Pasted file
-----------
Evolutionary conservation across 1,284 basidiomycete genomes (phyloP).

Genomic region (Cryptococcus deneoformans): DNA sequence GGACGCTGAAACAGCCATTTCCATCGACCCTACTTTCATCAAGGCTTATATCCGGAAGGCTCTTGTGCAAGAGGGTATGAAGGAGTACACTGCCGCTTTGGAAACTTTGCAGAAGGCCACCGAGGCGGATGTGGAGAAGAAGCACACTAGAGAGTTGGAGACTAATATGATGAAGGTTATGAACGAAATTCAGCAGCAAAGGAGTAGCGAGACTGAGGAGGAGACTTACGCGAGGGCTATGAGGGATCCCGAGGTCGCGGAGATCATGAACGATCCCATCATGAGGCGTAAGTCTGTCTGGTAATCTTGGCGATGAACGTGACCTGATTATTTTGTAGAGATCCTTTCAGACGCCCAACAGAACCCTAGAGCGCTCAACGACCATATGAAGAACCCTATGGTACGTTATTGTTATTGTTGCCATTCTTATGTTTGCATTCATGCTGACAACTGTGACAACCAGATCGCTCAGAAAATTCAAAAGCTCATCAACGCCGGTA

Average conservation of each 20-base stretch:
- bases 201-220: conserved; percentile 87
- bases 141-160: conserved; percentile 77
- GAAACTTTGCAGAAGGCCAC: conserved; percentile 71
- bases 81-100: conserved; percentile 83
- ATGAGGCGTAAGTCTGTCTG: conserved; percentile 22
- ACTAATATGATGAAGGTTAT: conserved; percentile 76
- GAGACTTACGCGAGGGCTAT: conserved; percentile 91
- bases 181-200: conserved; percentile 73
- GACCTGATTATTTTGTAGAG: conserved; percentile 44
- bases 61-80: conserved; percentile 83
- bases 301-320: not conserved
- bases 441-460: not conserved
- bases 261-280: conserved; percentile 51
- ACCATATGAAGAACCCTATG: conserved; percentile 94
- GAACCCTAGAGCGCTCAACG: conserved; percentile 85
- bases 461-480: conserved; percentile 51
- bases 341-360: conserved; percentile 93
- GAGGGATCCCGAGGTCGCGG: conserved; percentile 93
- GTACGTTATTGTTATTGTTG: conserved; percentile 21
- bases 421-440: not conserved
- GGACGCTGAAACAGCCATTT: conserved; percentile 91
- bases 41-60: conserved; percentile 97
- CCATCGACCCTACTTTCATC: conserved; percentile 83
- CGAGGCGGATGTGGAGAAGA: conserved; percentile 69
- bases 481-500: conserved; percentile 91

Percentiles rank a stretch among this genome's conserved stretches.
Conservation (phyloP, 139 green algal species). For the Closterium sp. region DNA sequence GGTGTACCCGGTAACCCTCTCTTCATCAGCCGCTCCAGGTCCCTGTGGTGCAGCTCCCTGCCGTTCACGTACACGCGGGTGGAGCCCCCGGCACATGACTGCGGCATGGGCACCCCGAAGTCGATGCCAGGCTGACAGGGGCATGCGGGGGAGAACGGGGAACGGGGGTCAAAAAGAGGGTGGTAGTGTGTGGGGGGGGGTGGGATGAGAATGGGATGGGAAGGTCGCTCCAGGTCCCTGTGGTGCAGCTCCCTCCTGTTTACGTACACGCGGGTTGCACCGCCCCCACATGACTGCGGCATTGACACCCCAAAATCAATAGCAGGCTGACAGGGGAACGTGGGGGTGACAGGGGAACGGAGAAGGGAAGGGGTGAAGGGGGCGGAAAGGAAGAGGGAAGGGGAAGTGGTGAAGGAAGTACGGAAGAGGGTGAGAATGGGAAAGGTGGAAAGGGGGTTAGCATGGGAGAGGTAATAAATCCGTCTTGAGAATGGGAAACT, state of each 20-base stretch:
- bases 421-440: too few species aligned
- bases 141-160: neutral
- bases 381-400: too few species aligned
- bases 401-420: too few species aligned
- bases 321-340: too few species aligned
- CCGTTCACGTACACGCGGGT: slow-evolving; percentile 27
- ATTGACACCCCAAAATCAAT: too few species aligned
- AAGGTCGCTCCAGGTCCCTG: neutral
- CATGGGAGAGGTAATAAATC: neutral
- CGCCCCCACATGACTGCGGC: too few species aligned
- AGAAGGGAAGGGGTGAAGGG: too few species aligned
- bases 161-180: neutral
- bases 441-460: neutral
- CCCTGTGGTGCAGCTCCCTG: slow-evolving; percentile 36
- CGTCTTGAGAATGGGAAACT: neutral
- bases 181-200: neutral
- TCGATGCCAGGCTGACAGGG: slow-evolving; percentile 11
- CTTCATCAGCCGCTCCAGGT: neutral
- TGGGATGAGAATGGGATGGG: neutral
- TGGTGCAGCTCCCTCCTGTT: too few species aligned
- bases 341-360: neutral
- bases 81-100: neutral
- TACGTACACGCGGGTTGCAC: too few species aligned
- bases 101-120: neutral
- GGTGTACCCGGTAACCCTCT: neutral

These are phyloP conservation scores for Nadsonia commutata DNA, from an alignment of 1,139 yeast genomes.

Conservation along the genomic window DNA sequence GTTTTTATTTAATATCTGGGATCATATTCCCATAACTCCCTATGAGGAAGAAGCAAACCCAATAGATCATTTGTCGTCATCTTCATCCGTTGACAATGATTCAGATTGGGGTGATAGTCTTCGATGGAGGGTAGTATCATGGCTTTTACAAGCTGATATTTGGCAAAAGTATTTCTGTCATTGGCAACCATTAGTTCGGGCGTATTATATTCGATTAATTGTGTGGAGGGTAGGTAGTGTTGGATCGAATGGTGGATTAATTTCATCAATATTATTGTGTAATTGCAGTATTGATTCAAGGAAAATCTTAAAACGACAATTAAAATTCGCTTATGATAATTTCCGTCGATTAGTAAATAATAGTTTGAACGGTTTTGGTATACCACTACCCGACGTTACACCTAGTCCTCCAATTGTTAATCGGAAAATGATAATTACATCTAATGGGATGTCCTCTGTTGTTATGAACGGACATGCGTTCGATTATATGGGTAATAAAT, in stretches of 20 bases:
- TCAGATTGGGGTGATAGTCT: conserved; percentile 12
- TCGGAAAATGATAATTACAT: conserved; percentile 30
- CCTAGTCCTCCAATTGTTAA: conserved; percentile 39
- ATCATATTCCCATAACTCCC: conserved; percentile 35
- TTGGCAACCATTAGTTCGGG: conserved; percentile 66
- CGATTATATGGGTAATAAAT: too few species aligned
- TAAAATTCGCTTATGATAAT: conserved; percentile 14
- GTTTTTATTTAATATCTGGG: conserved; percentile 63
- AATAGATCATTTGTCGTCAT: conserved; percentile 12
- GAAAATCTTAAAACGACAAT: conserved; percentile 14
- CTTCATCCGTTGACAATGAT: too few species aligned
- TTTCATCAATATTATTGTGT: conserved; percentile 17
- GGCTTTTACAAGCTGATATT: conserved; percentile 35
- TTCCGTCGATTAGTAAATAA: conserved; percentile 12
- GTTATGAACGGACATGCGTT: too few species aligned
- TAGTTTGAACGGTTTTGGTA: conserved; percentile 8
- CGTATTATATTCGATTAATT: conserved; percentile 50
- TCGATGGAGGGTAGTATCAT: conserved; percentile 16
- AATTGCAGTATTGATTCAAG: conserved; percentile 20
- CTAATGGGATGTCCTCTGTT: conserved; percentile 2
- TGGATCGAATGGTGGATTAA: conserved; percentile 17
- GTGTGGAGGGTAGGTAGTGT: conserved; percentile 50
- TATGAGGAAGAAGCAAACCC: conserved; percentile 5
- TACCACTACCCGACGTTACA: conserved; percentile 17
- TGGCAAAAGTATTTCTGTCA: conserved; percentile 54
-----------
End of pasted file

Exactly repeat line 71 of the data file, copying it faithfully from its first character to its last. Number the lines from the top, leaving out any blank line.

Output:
- TTCCGTCGATTAGTAAATAA: conserved; percentile 12